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US dollar in for long period of correction: Citi

This correction, to happen in the next three to five years, will be a boost for emerging markets

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The US dollar is moderating after a six-year bull run that has hampered international investment returns, says Ken Peng, investment strategist for global investments in the Asia-Pacific at Citi Private Bank.

Singapore

THE US dollar will undergo a fairly long period of correction, and this will lift a major headwind for emerging markets, a top analyst said on Thursday.

Ken Peng, investment strategist for global investments in the Asia-Pacific at Citi Private Bank, said that, with long-term US interest rates contained, the US dollar is moderating after a six-year bull run that has greatly hampered international investment returns.

"We're looking for the US dollar to be in the peaking process. This might last in the coming year. We've had a six-year rally in the US dollar; the reversal of that will not be a short-term correction.

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"The dollar correction is something we'll be looking forward to in the next three to five years, rather than in the immediate future," he said, in a mid-year review outlook session held at the Ritz Carlton Millenia hotel.

The prospective US dollar correction will lift a major headwind from emerging markets, ameliorating global investors' concerns of unfavourable currency valuations.

Should the dollar become flat, or weaker, it will even prove to be a tailwind for investors, transitioning from a "subtraction from return expectations into an addition".

Another key theme in Asia is the region's growth and resilience, and its strong external accounts. Despite worries about a US and China slowdown, trade is broadly rising, with global growth accelerating moderately without policy stimulus.

For the first time since 2011 - the start of the US dollar rally - annual forecasts for global growths are not falling. Citi Research expects 3 per cent real GDP growth globally this year and the next.

It is expected that earnings will have more upside potential this year, "clocking between 10 to 15 per cent across the region", he said.

In Asia, the external debt situations are well covered by foreign exchange reserves, with most countries experiencing at least 21/2 times foreign-exchange reserves coverage over short-term debt; the exception is Malaysia, which is very dependent on oil price.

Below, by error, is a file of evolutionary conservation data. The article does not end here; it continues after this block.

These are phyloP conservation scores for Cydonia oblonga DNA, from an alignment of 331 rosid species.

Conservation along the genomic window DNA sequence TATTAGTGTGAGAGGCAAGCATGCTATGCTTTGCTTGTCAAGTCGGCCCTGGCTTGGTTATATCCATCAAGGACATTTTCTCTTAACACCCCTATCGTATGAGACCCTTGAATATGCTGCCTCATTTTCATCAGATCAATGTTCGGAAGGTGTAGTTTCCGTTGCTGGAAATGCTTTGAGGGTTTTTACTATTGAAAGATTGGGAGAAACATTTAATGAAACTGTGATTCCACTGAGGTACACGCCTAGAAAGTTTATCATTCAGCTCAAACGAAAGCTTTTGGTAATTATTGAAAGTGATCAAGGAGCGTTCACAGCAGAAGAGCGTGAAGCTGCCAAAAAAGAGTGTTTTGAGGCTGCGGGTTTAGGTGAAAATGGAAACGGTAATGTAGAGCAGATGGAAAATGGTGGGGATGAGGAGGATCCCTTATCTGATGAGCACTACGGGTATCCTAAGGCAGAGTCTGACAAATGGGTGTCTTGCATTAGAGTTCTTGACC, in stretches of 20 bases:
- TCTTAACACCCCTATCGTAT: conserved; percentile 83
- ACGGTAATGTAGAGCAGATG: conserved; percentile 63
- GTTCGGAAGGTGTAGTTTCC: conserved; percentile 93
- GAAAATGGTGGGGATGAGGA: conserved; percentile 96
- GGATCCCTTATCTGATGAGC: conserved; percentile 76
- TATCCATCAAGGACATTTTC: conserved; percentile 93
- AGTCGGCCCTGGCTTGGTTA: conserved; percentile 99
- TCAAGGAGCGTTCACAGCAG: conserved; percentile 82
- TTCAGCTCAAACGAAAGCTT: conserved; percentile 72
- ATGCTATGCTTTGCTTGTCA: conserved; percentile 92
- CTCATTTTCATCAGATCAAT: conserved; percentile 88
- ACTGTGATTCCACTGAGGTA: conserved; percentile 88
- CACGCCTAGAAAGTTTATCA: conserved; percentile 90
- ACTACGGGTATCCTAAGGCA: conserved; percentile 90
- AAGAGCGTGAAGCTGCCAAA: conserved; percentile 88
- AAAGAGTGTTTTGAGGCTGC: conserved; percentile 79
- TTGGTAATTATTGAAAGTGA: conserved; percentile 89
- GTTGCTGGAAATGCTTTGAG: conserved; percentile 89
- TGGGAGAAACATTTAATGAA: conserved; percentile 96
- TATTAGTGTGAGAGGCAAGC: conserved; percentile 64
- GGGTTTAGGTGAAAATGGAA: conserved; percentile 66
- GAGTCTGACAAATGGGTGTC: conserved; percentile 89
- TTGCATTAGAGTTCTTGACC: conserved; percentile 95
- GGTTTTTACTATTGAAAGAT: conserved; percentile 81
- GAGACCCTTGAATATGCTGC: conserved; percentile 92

Mr Peng, who is based in Hong Kong, also cautioned against the risk of looking at China's high debt burden in isolation, adding that its vast domestic savings should be taken into account.

"China's financial system is definitely able to support consumer sectors that have potential for growth, such as healthcare, insurance and e-commerce. In general, China's risks are very amplified from global investors' perspectives, but I don't think they're really that dire," he said.

Regionally, global investors are relatively "under-positioned", with investors in Korea, China, Taiwan, Hong Kong and Singapore having clear underweights.

Such a consensus potentially provides outside risks if the stability remains, and the changes in the US dollar view start to favour capital flows to the emerging markets.

Another portfolio-impacting element pointed out by Citi Private Bank was the transformation of commerce. With innovation driving corporate profits, there is a trending increase in the IT sector's share of profits concentrated in industry transformers.

Some incipient technologies include robotics and automation, with technological progress continuing to challenge traditional business models while offering growth opportunities in others.

Looking ahead, Steven Wieting, global chief investment strategist at Citi Private Bank, noted the unusually common and typically temporary phenomenon of summer equity market setbacks, in which a persistent pattern of mid-year economic growth disappointments might play a role.

"In the near-term, we look for advantageous summer asset price weakness to add further to international equities," he said.

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